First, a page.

[EDITORIALS]Major-league cronyismShin Sang-woo, the former National Assembly vice speaker, has to all intents and purposes been named to be the next commissioner of the Korea Baseball Organization.
It is said that at the baseball organization’s board of directors meeting held yesterday, it was decided that Mr. Shin would be officially recommended as the new commissioner at the board’s next meeting on Jan.3, since there were no other candidates.
Prior to the board meeting, Mr. Shin, in an interview with a sports newspaper, made a comment as if he were already the head of the organization, saying, “I wish to work hard for the development of Korean baseball.”
Mr. Shin is a high school alumnus of President Roh Moo-hyun. He has never worked in the sports field, not to mention in baseball. In other words, he is a man with no expertise in the job.
It does not make sense that a man with no credentials is to be appointed as the head of an organization in charge of professional baseball just because he graduated from the same high school as the president. This is an insult not only to those in baseball but to all sportsmen.
The Blue House and Mr. Shin might like to say that the decision was made only by the baseball organization, but no one can believe that Mr. Shin was elected purely by the will of the directors. If the decision was made without the intervention of the Blue House or the president’s close aides, the situation would be an even bigger problem, since this means that even sportsmen, who should be aloof from politics, are politically influenced.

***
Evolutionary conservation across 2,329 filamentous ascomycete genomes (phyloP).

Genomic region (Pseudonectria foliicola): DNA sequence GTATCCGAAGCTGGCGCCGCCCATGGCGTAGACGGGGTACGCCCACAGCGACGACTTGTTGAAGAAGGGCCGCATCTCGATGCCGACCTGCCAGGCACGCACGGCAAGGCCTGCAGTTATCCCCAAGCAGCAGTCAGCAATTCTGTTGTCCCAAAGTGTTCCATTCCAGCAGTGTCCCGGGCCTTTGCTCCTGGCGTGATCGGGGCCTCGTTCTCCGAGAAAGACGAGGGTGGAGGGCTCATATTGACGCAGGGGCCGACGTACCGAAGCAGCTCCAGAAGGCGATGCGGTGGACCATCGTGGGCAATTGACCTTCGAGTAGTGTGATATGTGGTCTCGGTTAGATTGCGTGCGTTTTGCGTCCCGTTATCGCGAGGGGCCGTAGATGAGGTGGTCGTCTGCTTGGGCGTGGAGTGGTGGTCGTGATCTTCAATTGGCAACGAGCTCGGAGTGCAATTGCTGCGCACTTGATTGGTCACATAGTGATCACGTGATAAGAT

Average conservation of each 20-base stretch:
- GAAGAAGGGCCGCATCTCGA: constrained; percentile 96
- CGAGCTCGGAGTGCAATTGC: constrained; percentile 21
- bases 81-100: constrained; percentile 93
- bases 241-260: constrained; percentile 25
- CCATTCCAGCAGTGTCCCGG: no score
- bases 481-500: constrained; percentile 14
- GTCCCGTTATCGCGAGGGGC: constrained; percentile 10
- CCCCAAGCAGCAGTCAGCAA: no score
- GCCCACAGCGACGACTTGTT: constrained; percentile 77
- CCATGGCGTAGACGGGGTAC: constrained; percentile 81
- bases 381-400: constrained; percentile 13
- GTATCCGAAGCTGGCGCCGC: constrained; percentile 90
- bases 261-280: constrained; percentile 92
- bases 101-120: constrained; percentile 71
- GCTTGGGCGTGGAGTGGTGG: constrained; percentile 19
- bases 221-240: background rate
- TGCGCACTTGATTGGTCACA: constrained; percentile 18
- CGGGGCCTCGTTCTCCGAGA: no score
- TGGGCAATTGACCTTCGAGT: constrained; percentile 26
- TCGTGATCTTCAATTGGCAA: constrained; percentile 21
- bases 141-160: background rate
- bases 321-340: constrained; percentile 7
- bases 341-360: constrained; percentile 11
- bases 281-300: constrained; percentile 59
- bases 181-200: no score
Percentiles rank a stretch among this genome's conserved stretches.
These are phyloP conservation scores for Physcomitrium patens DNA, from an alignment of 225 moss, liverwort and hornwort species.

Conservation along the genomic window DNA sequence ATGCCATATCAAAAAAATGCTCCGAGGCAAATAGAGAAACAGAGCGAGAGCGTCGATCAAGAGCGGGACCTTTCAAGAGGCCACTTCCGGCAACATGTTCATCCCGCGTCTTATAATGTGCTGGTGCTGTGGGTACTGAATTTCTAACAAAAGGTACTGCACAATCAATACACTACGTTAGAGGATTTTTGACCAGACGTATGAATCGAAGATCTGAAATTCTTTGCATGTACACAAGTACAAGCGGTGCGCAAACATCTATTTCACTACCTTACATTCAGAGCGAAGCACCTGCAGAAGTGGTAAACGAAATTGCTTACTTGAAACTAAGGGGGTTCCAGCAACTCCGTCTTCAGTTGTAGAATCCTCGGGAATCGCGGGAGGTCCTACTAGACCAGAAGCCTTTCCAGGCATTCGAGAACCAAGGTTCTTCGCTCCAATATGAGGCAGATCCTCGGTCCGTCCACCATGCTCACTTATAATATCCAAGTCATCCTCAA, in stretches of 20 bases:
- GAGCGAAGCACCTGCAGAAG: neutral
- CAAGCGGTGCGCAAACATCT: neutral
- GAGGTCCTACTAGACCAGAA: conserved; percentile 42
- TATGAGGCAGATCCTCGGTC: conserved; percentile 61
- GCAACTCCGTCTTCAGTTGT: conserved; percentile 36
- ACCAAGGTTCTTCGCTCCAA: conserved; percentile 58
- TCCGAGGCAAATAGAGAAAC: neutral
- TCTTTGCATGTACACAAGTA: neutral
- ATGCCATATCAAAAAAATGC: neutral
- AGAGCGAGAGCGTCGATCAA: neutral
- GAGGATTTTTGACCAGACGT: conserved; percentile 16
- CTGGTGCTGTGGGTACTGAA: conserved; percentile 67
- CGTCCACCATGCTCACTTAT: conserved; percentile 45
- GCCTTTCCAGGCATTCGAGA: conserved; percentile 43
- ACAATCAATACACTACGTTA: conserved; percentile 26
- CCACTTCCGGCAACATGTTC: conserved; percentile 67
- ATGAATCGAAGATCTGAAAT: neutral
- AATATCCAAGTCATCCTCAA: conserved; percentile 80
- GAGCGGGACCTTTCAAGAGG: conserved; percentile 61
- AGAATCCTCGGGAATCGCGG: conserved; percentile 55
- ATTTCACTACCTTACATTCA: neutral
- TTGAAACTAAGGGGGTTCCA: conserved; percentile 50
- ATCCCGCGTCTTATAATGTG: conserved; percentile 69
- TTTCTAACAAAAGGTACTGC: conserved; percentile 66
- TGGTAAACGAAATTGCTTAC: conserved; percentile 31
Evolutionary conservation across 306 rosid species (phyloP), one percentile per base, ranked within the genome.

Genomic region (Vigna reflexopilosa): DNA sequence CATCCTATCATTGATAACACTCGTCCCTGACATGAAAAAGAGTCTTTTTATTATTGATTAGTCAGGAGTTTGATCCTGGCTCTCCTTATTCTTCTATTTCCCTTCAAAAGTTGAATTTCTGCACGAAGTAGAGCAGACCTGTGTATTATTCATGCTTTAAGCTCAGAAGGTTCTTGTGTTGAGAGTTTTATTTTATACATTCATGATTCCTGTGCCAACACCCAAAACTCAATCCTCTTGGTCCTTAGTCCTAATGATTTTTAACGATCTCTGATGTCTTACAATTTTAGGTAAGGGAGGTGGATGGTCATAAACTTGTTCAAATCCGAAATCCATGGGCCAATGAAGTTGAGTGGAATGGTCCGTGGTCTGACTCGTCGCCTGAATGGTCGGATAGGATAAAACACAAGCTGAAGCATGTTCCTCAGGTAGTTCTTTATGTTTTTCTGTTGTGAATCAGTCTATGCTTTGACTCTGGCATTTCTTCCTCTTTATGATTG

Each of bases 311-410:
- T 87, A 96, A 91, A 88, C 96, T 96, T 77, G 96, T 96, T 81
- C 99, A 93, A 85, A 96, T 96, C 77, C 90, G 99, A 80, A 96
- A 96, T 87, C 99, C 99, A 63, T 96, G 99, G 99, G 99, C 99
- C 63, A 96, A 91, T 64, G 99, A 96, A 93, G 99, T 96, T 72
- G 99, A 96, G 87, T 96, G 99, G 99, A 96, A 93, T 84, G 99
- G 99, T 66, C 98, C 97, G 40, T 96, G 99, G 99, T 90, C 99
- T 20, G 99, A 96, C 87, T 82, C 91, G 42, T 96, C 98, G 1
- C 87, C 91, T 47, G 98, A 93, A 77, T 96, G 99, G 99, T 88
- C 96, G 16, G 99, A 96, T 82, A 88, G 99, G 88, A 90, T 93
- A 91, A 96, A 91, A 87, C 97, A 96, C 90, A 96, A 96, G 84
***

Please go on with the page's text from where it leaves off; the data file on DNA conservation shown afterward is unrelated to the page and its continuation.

We have until now frequently criticized the government for its regionally-biased personnel appointments. Recently, the government has placed those from South Gyeongsang province ― where the president hails from ― at the center of power or in the head position of government-affiliated institutions, such as Father Song Gi-in’s appointment as the chairman of the Committee to Settle Past History for Truth and Reconciliation. Each time the Blue House has defended itself, claiming that it named the most appropriate person for the job under strict verification.
Surely, due to the nature of power, it is inevitable, to a certain extent, that close aides of the president are appointed. Yet the public would feel despair if the personnel standards of an administration that has persistently advocated reform merely amounts to this. It would be appropriate for Mr. Shin to voluntarily refuse the post of baseball commissioner, since even the Korea Professional Baseball Player Association opposes this decision.